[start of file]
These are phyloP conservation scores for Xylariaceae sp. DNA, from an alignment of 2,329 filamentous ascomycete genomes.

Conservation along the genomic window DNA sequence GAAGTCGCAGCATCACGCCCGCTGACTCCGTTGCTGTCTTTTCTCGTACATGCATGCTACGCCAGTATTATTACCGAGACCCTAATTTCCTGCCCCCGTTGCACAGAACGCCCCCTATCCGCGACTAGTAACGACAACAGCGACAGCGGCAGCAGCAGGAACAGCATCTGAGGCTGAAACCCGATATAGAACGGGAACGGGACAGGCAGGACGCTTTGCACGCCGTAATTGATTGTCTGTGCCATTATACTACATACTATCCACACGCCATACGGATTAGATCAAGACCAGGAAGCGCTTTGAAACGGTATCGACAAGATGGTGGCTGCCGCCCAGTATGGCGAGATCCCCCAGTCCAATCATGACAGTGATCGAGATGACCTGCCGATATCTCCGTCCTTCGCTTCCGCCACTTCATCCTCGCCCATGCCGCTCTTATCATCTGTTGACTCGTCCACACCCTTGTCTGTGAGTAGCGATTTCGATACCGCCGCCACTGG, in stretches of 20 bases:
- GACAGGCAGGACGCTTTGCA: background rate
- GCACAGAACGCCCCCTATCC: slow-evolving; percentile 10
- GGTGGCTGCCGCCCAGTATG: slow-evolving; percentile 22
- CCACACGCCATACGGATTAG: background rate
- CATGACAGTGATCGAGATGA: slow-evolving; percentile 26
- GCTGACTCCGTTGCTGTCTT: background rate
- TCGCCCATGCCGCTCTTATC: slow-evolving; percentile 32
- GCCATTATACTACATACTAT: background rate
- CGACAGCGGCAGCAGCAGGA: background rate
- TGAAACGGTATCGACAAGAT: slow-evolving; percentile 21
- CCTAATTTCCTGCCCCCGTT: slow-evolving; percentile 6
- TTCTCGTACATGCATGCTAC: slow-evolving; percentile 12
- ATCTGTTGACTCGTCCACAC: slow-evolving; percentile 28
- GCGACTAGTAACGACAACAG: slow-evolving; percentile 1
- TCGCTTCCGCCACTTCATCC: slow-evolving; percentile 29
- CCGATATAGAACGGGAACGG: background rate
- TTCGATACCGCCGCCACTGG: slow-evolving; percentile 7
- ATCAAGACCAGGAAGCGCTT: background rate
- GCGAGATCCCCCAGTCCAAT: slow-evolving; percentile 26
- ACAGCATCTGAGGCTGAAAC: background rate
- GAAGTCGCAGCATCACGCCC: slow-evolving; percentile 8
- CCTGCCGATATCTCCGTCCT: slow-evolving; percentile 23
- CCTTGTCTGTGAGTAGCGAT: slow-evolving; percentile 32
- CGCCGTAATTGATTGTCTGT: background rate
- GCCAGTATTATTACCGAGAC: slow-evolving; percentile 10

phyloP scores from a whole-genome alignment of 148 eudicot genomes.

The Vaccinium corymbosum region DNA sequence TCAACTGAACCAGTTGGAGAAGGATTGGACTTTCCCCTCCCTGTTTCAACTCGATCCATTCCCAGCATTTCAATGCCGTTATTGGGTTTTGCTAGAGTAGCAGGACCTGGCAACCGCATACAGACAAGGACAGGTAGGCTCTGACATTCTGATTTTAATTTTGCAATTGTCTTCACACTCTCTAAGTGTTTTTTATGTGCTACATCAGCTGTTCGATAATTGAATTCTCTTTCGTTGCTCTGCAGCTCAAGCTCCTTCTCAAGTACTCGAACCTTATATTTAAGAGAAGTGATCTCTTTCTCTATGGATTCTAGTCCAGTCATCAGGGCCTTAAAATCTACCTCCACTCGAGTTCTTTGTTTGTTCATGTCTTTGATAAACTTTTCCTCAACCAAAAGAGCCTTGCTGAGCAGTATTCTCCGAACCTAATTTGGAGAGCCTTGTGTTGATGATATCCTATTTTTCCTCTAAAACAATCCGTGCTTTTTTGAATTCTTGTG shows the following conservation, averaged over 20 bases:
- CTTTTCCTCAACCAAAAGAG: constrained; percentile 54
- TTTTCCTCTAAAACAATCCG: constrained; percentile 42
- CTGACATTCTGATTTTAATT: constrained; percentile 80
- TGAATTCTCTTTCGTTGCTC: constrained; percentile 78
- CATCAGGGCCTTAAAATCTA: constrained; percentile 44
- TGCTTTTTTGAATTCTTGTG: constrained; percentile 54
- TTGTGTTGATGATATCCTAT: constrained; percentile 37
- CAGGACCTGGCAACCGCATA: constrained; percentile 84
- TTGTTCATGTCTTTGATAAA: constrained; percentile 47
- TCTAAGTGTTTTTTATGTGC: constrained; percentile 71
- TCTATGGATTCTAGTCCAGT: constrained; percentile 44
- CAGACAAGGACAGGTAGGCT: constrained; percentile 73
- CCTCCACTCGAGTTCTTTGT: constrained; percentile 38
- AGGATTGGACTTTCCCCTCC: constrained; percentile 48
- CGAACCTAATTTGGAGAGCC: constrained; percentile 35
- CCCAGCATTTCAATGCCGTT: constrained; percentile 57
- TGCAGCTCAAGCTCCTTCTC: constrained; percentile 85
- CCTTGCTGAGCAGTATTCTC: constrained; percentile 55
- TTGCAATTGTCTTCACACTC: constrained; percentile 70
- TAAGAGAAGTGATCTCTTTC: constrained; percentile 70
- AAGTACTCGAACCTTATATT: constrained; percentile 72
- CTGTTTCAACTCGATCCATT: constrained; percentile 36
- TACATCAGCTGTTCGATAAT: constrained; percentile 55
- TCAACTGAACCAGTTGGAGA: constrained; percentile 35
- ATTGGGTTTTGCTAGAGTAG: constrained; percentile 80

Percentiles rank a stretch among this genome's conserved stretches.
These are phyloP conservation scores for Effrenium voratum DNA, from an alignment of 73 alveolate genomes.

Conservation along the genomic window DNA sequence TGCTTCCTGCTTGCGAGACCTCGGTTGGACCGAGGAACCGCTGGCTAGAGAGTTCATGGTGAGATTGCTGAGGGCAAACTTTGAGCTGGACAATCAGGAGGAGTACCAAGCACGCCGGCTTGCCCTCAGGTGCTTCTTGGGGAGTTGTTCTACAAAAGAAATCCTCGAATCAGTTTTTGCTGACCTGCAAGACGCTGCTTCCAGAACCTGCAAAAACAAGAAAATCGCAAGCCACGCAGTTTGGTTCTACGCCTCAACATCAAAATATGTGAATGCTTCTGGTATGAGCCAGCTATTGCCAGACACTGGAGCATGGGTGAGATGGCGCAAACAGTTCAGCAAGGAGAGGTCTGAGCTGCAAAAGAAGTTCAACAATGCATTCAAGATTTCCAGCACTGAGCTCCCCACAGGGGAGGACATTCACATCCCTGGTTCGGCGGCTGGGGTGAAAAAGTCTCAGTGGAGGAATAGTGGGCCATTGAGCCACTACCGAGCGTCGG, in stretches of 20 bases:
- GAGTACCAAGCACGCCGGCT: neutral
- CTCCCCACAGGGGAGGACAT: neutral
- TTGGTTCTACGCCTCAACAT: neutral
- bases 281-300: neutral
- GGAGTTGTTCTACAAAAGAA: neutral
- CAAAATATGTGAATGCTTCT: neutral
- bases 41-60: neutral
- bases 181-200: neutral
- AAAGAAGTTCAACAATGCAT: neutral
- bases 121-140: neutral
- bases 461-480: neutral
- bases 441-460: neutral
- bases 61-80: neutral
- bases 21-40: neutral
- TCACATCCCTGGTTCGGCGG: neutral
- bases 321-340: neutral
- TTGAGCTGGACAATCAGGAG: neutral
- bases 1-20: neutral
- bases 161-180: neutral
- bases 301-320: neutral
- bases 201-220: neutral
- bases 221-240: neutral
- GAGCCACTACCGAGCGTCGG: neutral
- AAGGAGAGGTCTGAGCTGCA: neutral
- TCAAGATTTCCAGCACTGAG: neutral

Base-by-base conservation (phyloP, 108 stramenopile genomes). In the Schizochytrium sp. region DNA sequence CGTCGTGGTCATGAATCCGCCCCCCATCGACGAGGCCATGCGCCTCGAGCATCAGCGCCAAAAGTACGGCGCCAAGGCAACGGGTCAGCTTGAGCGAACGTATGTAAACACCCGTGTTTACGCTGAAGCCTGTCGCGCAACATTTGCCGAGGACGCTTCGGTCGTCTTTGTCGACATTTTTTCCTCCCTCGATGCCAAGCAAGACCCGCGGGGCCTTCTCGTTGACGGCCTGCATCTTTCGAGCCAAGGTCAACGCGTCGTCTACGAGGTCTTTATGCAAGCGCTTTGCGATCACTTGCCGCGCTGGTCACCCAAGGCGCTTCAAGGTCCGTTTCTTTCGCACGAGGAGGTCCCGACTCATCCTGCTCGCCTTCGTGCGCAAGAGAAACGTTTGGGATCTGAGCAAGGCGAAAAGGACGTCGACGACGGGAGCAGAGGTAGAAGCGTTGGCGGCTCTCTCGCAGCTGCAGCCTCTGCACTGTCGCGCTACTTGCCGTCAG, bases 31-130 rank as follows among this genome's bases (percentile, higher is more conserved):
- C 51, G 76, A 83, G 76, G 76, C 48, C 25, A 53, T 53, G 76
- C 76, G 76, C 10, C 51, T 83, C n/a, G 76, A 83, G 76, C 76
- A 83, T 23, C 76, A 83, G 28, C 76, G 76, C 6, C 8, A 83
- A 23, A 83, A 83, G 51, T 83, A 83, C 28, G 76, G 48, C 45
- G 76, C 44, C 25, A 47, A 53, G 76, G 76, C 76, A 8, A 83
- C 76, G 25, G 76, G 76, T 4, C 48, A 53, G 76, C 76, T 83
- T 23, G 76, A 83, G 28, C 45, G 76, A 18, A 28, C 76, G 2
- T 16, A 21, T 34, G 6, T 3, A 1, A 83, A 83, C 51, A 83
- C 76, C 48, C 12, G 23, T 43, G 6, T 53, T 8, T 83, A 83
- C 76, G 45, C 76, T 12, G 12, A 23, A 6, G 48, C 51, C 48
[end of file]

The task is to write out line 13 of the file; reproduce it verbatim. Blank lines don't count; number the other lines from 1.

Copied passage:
- CCTAATTTCCTGCCCCCGTT: slow-evolving; percentile 6